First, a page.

Airport water project moves forward; Pullman begins early work to address fire flow concerns
Pullman officials are moving along with a project to provide more water to the Pullman-Moscow Regional Airport.
The City Council has given Public Works Director Mark Workman the thumbs up to prepare a scope and budget for the project so the design phase can start soon.
Inadequate fire-flow to the airport has put any construction of additional airplane hangers on hold. Fire codes require 3,500 gallons of water per minute be accessible for up to two hours on the airport property. Water piped to the airport currently has a 1,000-gallon-per-minute capacity.
Last month, the airport board scrapped a $2.7 million, 600,000-gallon reservoir project that would serve the airport and potential growth in the highway corridor. [Because of Queen Nancy's veto of the project - tf] Instead, the group is pushing forward with an estimated $1.5 million 420,000-gallon reservoir that will provide water only to the airport.
The water is expected to be provided by Washington State University and piped to the airport through Pullman water lines.
Workman said he has $200,000 budgeted out of Pullman's utility fund for airport fire flow design projects. He doesn't expect other airport stakeholders to chip in any money to hire the engineers necessary to draft preliminary designs.
Pullman, along with the city of Moscow, Latah County, WSU, the University of Idaho and the Port of Whitman County all have stakes in the airport and contribute money annually.
"With the airport issues, Pullman has typically taken the lead and generally paid the lion's share of the costs. To me, if this is a project that's going to happen, someone needs to take responsibility and move forward. And that's what I'm trying to do," Workman said.
In the last several weeks, Airport Manager Robb Parish has met with the respective entities to get feedback on the proposed project. Nothing formal has been decided by any entity, but Parish said prospects look good.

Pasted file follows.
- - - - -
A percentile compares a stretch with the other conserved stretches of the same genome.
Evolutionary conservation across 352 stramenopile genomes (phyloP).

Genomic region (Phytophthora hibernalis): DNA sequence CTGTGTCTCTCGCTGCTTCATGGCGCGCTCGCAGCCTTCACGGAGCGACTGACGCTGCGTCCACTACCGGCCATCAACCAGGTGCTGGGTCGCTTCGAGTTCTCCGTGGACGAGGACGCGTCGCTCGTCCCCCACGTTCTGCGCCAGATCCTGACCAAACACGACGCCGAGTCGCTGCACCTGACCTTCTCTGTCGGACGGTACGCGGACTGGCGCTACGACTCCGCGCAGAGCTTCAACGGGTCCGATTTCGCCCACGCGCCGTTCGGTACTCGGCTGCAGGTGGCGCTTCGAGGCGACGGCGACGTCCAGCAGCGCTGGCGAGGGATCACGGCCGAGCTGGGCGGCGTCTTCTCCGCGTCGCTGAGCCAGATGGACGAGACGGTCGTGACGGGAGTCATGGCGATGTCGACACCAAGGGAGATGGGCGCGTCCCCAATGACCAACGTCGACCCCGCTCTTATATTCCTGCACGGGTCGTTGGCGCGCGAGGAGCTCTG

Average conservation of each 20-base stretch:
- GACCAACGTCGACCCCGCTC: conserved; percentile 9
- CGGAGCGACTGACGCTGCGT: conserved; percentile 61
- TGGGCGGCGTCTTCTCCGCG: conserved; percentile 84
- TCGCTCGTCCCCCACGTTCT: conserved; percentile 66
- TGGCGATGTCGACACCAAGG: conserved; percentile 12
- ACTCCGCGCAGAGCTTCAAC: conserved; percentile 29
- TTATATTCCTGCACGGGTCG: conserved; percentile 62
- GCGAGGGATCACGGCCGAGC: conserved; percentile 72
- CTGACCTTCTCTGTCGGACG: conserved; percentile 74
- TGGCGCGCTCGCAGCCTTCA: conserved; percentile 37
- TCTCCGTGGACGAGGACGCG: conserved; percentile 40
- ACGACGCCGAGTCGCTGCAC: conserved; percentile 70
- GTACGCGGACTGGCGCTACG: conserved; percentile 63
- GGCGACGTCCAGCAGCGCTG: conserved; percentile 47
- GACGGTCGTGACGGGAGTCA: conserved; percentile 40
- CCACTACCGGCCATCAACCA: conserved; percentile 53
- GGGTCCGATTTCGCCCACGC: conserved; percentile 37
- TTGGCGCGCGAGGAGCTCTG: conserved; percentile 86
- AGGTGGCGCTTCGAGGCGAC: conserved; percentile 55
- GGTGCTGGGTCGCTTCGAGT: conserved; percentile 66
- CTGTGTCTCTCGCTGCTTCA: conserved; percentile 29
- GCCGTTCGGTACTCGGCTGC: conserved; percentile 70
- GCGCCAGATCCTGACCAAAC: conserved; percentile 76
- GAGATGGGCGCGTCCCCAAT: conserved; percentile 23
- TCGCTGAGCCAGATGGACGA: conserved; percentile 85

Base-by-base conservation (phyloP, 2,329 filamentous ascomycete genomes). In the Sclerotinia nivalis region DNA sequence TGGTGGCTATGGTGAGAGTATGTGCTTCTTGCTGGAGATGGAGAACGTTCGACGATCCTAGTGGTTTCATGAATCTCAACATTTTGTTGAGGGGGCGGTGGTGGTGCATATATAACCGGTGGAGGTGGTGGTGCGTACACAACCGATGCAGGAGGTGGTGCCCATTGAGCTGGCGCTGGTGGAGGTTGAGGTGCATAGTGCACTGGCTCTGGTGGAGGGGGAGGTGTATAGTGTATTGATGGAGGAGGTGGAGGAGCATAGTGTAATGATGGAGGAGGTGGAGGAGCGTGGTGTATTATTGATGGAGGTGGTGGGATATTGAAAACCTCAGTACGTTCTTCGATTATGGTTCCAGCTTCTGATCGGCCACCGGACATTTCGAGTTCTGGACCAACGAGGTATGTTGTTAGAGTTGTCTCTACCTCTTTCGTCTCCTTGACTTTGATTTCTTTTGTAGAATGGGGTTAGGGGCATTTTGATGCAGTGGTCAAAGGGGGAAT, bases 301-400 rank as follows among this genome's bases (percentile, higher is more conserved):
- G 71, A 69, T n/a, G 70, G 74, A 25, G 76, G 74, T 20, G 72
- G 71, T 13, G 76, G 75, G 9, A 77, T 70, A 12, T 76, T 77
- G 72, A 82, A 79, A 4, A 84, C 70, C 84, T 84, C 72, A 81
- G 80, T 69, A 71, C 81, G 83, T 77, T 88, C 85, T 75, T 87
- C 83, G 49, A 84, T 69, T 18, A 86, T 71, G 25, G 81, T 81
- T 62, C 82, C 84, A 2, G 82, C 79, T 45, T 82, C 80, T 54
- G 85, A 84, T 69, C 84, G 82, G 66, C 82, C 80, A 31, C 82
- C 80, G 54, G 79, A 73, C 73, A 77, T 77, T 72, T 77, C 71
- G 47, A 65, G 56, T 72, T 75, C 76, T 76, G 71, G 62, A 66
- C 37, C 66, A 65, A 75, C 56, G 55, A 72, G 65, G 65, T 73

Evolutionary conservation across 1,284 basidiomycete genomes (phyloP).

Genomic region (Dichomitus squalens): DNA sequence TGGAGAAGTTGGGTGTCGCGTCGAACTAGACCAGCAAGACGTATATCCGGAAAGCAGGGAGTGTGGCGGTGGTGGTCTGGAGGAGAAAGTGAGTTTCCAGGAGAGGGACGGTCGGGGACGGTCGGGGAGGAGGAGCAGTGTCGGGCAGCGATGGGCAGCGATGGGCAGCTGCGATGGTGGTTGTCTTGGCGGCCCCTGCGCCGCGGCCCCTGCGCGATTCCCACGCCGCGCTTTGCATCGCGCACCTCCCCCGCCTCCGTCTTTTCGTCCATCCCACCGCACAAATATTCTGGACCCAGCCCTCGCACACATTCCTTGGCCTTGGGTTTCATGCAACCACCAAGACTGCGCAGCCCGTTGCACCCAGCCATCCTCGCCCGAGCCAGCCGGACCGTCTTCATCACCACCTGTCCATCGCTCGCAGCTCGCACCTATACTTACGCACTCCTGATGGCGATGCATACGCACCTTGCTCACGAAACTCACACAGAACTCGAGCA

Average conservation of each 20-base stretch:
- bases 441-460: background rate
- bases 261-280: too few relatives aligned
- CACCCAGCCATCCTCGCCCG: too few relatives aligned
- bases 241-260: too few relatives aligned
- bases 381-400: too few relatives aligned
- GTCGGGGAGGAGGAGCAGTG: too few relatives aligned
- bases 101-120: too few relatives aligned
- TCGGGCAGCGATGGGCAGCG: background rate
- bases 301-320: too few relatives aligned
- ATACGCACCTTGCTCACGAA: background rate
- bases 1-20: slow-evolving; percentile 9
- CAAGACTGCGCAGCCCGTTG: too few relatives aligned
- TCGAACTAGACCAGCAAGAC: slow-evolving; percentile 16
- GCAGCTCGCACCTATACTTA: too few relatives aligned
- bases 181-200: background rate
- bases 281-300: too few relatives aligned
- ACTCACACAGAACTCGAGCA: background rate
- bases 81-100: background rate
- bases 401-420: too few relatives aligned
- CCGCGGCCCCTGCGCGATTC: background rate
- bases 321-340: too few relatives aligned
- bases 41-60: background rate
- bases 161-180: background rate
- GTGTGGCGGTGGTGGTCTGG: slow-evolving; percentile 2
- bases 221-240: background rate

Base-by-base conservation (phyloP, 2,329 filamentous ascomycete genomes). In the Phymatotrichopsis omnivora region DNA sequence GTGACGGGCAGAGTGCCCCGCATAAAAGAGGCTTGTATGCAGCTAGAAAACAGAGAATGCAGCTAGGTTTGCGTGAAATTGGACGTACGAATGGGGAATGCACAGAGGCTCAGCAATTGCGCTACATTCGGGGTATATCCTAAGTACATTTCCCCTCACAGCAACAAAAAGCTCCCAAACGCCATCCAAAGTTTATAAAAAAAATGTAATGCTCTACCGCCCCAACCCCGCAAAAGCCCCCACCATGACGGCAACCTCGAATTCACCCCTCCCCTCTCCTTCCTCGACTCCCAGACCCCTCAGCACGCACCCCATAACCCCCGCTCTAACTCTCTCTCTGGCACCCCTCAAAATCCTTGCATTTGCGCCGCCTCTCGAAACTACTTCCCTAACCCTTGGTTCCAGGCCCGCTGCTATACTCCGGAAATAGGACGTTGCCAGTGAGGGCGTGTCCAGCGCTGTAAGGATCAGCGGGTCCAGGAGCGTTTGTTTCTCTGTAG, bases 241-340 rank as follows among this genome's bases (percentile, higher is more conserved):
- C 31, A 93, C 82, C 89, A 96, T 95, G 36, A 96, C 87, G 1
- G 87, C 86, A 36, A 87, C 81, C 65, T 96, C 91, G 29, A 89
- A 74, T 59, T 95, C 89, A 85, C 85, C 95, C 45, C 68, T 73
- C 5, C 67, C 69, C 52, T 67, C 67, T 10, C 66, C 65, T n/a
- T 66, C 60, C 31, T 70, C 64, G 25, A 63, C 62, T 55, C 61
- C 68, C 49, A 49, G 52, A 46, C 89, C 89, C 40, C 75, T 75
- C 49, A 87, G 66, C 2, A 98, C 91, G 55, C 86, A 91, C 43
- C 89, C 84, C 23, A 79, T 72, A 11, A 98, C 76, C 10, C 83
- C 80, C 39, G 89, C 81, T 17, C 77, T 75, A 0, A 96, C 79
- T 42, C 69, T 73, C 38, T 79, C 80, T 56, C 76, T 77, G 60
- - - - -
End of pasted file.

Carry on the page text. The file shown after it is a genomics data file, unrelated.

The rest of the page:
"Moscow, I think, is very much on board. Pullman is," Parish said. "We've heard privately that the (Port of Whitman County) is. WSU is. The University of Idaho and Latah County have said OK in preliminary discussions. They didn't say yes, but they didn't have any problems with that concept.
"This is still very much in development stages, but so far, in the conversations we've had, everyone is on board," he added.
One concept for funding the fire-flow project would be to replace the current 20-year bond for the terminal and terminal improvements, which expires in 2008, with a new 20-year bond for fire flow. The idea has been discussed, but no action has been taken by the airport board. Any bond agreement would be incorporated into the airport interlocal agreement, currently being amended before its 2008 expiration.
Workman said construction of the reservoir could begin as early as 2009.
If the bond issue moves forward as planned, he said the city may be able to recover some money it fronted for design.
"Whether or not those costs would be folded into the bond, I don't know if that would be allowable or not," he said.
Parish said he's pleased the city of Pullman is taking initiative and that the airport board is working as a unit.
"It's picked up a tremendous amount of momentum in the last several months," he said. "Let's not start the planning in 2009. Let's do it now, so that when 2009 comes around and we have the opportunity for new bonds, we can move on with construction."
Friday, June 29, 2007
Moscow Has the Say, Pullman Has to Pay
April again nailed it on the head recently with her saying, "Moscow has the say, Pullman has to pay." A perfect example of this appeared in a story in yesterday's Moscow-Pullman Daily News: